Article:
Middletown's girls come up big; Small school easily wins Bull Run's elite title; Westminster takes boys; Cross country


Among the 114 schools competing in the Bull Run Invitational Cross Country Meet in Hereford yesterday, Middletown High was probably among the smallest.

Which only lends credence to the adage that good things often come in small packages.

Shunning both the small- and large-school races, Middletown opted for the elite, or seeded, girls race and won pretty much as it pleased, placing its five scorers among the first 18 finishers.

Winning the race was freshman Emily Buzzell in a battle of attrition with Tenke Zoltani of Dulaney, who had forged into the lead before crumpling to the ground at about 2 1/2 miles with what appeared to be shin splints. The pair had matched strides since separating themselves from the field with a 5: 45 first mile.

Buzzell's time was 19: 16. Maureen McCandless of Nazareth (Pa.) Academy was runner-up in 19: 29 and Kacie Remeto of C. Milton Wright was third, the only other runner under 20 minutes in 19: 57.

C. Milton Wright and Notre Dame Prep finished second and fourth behind Middletown, whose runners finished 1-4-11-12-18.

In the boys' seeded race, Westminster reaffirmed that it is the best of the area schools by scoring 66 points to 95 for River Hill and 130 for South Carroll.

Mike Myers of Eastern, N.J., won the three-mile race with the day's best time, 16: 38, just a couple of strides ahead of Bobby Mead (16: 41) of South Carroll.

Mike Stycznski of River Hill was fourth in 16: 56, while Jesse O'Connell led Westminster's 5-9-13-16-23 finish with a 16: 57 clocking.

In the large-school races, the Severna Park girls defeated Broadneck, and Bel Air and Perry Hall finished second and fourth, respectively, behind Montgomery County's Winston Churchill in the boys race.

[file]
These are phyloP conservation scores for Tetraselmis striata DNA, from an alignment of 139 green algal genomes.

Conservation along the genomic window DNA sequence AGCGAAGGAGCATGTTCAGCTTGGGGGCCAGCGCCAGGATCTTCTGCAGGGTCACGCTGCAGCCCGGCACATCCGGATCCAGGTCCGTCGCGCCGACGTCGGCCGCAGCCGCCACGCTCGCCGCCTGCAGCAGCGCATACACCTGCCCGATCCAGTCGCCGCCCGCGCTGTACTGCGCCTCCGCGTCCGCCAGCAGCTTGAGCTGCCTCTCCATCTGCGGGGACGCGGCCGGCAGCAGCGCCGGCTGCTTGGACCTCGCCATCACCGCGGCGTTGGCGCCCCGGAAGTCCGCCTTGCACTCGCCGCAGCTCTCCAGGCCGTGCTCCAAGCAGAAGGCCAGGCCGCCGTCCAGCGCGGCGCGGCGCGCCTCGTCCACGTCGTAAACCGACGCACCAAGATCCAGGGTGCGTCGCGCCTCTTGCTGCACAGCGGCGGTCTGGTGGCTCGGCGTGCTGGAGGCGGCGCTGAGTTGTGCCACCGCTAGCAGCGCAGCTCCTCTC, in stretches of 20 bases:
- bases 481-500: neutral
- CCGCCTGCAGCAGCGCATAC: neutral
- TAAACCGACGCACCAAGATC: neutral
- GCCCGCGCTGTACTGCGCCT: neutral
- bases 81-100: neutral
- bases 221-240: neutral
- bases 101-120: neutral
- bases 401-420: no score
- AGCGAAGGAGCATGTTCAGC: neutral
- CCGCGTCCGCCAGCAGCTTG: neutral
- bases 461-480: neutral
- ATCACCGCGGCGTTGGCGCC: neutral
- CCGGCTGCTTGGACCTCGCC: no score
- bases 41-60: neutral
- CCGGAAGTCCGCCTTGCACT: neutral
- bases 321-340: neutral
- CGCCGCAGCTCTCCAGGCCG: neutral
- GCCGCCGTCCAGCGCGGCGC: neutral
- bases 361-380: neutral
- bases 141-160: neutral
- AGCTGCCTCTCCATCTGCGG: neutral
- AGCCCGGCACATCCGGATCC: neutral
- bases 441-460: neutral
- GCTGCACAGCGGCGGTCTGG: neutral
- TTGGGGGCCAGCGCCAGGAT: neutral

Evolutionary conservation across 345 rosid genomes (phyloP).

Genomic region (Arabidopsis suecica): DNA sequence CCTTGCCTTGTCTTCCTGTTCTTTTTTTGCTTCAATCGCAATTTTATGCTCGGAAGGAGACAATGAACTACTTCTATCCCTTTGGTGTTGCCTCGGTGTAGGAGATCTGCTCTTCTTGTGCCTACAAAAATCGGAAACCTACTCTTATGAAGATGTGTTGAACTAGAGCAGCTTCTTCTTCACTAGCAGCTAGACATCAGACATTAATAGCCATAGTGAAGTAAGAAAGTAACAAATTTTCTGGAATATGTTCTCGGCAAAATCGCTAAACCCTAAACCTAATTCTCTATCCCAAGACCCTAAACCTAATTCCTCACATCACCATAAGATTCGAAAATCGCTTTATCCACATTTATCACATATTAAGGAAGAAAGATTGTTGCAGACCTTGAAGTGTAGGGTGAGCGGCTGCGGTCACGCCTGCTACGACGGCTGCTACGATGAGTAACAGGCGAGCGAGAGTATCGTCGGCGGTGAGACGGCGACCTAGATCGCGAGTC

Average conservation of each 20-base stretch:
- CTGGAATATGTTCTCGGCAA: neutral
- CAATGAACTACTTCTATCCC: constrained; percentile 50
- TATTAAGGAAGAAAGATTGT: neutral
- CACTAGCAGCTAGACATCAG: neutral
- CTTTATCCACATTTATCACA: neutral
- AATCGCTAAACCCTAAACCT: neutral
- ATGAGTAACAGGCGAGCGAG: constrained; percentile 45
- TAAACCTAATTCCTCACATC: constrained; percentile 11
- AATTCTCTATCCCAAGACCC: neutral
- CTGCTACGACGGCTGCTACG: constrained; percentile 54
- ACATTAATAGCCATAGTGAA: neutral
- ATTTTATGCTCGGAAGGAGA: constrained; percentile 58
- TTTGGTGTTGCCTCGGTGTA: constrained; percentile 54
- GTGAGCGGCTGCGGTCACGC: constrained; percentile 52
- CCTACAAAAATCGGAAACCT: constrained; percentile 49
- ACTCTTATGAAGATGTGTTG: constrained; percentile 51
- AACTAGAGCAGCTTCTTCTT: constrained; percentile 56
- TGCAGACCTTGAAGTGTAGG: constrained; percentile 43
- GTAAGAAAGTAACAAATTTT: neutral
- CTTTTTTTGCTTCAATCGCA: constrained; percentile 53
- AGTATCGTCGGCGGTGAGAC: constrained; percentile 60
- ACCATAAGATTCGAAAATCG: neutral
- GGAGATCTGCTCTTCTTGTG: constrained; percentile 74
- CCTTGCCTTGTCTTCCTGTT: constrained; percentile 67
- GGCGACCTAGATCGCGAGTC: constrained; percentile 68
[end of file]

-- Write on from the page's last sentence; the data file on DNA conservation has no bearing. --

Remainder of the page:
Top individuals were Lee McDuff of River Hill, Kate Frande of Mount Hebron and Tricia O'Connell of Catonsville, running 1-2-4 among the girls, and Carlos Hunt of Westlake High, who won the boys race by 27 seconds in 16: 39.

Among the small schools, which featured the largest fields -- there were 289 finishers in the boys race -- Dan MacKenzie of Georgetown Prep held off Dusty Lieb of Archbishop Spalding to prevail by four seconds in 17: 08. Lauren Chaukin of Virginia's G.C. Marshall was first among the girls in 20: 33; Anastasia Mukhina of Towson finished fourth in 21: 08.

Ephrata High of Pennsylvania was the girls' team champion, beating out Potomac Falls (Va.), Gettysburg (Pa.), Mount de Sales and Spalding.

Problems at the finish line prevented team scores for small-school boys from being tabulated.

Asked why Middletown continues to grind out top girls teams in cross country, coach Sharon Boyer answered: "Because we have so many dedicated coaches who work in youth programs in several sports year after year.

"Our town's a really active community and our feeder programs seem to pay off. This team, for instance, has two freshmen [including Emily Buzzell] on it, with two more pushing to be in the top seven."

Buzzell said she wasn't confident she'd prevail, especially after fighting a cold all week. She was coughing at the starting line and, during the run with Zoltani, thought her opponent had the better of it as "I was breathing so hard and she seemed to be in such good shape."

The Dulaney sophomore thought so, too, until suddenly feeling pain shoot through both legs as she was about to complete the maze and was moving toward the huge hill that loomed about a half-mile from the finish.

As in the girls' race, Myers and Mead were with a lead pack of about six runners until moving away a bit after two miles.

They remained close to each other until cresting a hill and beginning a 150-yard sprint.

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